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The Poll for the Election of Knights of the Shire for the County of Lincoln taken 25.26,27, 1818

01/01/1818

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County of Lincoln Poll 1818 page 1
 
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The Poll for the Election of Knights of the Shire for the County of Lincoln taken 25.26,27, 1818
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The Poll for the Election of Knights of the Shire for the County of Lincoln taken 25.26,27, 1818

Date of Article: 01/01/1818
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No Pages: 1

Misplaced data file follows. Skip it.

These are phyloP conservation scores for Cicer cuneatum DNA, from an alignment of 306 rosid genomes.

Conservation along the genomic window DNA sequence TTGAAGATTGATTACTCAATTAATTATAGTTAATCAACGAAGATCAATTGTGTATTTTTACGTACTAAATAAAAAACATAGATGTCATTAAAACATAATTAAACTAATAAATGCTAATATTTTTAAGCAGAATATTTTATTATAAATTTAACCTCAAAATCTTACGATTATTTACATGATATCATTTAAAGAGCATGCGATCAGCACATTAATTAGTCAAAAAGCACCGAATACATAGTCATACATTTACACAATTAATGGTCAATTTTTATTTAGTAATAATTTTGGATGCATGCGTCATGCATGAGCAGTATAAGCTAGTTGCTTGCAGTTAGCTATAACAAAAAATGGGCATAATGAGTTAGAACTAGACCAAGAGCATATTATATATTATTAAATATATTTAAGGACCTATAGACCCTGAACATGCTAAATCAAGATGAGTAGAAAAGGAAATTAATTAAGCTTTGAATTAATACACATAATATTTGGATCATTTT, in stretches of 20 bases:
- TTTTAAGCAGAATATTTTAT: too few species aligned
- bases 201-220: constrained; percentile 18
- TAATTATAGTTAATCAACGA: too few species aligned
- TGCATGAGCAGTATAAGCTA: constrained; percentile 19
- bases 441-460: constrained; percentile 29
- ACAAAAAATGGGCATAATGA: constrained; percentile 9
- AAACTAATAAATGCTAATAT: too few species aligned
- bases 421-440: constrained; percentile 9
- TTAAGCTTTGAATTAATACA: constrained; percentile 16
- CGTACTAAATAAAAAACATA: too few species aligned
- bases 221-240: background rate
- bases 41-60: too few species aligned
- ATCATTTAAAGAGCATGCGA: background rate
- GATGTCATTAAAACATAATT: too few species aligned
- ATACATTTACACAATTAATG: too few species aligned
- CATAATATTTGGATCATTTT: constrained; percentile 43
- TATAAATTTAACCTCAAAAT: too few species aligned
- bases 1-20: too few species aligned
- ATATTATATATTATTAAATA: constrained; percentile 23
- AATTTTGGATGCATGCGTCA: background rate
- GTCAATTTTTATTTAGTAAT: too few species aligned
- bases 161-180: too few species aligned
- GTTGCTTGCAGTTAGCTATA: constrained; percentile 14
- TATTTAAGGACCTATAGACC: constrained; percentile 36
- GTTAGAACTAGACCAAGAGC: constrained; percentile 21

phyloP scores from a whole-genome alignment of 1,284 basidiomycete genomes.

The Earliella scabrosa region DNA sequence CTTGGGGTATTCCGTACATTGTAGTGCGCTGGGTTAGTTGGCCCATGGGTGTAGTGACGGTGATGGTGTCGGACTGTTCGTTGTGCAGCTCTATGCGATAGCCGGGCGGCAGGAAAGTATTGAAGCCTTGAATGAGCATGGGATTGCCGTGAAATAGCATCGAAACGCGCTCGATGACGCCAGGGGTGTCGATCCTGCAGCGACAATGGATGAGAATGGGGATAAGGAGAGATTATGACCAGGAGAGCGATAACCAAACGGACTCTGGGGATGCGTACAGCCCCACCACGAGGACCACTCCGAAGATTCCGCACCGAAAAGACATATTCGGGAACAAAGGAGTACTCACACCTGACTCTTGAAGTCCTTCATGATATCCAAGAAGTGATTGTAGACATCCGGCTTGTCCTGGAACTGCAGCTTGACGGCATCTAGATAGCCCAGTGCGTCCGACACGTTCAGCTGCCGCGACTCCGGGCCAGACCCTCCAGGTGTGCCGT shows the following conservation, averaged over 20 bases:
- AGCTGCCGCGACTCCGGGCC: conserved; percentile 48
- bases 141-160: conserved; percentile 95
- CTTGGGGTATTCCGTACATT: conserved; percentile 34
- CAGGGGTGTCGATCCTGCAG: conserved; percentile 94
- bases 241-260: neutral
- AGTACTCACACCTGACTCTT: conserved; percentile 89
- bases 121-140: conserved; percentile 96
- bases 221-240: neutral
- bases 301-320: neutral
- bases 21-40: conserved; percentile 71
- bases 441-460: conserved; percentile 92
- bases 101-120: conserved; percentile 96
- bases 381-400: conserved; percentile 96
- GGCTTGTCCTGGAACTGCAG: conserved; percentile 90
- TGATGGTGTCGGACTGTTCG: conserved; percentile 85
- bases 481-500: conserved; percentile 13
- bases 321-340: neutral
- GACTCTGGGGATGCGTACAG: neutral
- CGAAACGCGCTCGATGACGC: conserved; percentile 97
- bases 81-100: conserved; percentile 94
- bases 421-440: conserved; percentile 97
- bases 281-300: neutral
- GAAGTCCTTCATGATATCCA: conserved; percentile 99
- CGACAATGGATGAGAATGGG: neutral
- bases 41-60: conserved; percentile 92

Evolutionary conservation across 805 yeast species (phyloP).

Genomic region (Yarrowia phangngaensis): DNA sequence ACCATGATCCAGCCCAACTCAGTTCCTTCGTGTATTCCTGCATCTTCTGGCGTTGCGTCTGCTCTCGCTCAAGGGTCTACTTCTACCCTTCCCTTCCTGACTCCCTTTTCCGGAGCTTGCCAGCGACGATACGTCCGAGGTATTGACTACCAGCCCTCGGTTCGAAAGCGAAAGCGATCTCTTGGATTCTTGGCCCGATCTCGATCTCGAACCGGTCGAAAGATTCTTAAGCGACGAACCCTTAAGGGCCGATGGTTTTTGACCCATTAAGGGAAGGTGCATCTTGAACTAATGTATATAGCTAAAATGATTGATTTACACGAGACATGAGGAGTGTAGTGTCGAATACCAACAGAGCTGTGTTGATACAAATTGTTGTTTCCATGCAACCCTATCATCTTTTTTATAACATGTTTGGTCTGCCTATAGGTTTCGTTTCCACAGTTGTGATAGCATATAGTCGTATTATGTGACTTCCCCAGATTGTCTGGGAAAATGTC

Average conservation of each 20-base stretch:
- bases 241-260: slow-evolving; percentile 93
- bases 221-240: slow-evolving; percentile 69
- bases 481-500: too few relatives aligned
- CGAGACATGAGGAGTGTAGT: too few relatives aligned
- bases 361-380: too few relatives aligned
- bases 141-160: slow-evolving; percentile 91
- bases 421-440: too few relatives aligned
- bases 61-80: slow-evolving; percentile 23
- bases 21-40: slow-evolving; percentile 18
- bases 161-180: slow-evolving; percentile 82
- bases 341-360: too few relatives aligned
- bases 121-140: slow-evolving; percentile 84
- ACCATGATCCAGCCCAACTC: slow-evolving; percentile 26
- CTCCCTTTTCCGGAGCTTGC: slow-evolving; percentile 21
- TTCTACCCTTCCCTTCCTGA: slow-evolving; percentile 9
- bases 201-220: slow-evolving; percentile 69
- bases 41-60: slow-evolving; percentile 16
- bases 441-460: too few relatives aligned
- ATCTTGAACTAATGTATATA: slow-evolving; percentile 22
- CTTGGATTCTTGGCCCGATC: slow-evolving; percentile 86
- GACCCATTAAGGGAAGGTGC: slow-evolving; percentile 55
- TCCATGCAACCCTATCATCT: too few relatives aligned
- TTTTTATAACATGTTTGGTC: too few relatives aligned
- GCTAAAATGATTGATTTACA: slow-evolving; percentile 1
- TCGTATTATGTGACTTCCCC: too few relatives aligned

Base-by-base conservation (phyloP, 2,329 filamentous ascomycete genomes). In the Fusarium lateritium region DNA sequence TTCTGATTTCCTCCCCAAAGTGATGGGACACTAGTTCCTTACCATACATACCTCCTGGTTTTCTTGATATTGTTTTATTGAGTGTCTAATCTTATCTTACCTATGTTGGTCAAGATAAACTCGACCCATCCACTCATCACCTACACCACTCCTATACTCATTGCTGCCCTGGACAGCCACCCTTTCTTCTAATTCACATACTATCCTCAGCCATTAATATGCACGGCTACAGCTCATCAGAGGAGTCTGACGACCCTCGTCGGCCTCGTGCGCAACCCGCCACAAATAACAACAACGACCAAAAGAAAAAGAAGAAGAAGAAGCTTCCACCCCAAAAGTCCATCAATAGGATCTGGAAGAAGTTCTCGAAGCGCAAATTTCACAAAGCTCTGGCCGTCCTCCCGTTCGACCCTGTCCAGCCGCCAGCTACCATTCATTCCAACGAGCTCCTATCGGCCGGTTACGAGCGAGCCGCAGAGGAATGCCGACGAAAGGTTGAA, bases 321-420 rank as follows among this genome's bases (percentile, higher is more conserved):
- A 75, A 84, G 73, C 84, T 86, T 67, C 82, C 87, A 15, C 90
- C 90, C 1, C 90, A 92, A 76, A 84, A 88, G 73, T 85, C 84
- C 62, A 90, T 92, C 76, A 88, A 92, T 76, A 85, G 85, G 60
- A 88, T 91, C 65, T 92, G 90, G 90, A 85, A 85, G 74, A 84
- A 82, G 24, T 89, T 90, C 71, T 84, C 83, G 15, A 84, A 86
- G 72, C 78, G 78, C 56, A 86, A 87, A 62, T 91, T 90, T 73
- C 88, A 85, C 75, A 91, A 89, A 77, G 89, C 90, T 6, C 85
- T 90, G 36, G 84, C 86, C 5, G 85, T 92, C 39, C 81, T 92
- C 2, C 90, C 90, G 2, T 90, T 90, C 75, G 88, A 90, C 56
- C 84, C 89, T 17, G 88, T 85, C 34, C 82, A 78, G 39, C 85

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til e offer of his services as was in itself good ground for litis pro- position, and sufficient proof that lie had discharged the various duties attached to the important office, satisfactorily to his con- stituents, and honourably to himself. Whenever the public business of ihe county was to be transacted, Mr. Pelham was found at his post, and had proved himself ever ready to attend to the suggestions, and zealous to promote the interests of those by whom he had been elected. With respect to politics, al- though he greatly lamented the burthens under which the people suffered, he differed from those who thought the ex- hausted state of the national finances should meet with any sudden and violent remedy : he considered the public creditor to be entitled to the interest of his money, and that the only way of recovering from the present calamity was by the practice of the greatest economy and care in the finances and the esta- blishments of the country, and not by inculcating those despair- ing ideas which it so ill became an Englishman to entertain.— To prevent a lavish expenditure of the public money had been the anxious, the constant aim of Mr. Pelham. At the close of a war which had been glorious to the arms of Britain, and glo- rious to the people at large, something of exhaustion must be expected ; and it was by the encouragement of commerce, now that we had happily relieved ourselves from a state of war, that returning comfort and prosperity were to be expected, and by the practice of that rigid frugality in the public administration, which, by enabling the country to meet any change that the course of events in the world might occasion, was the most likely to avert such change, and to preserve the present promise of happiness and peace. One characteristic of the public conduct of Mr. Pelham had been, that he had voted against the Property Tax ; the repeal of which had been the reduction of expensive establishments. By his deeds Mr. Pelham was to be judged.— In the way that he had hitherto discharged his important trust, Sir R. Sheffield felt confident that he would continue to acquit himself; and in a firm conviction that the interests of the free- holders could not be confided to better hands, he begged to nominate him to the high and distinguished honour of again re- presenting the county of Lincoln. The Bev. Sir CHAS. ANDEBSON observed, that in coming forward on this occasion to address so immense a multitude, he felt quite unequal to do justice to that office which the ties of friendship required that he should fulfil. When, eleven years a< ro, Mr. . Pelham was first elected by this great county, he ( Sir C. Anderson) had pledged himself— as from a long experience of the principles and conduct of the excellent father ( Lord Yarborough) he felt assured he safely might pledge himself,— that the son would pursue an independent conduct in Parlia- ment, and would zealously endeavour to promote the interests of
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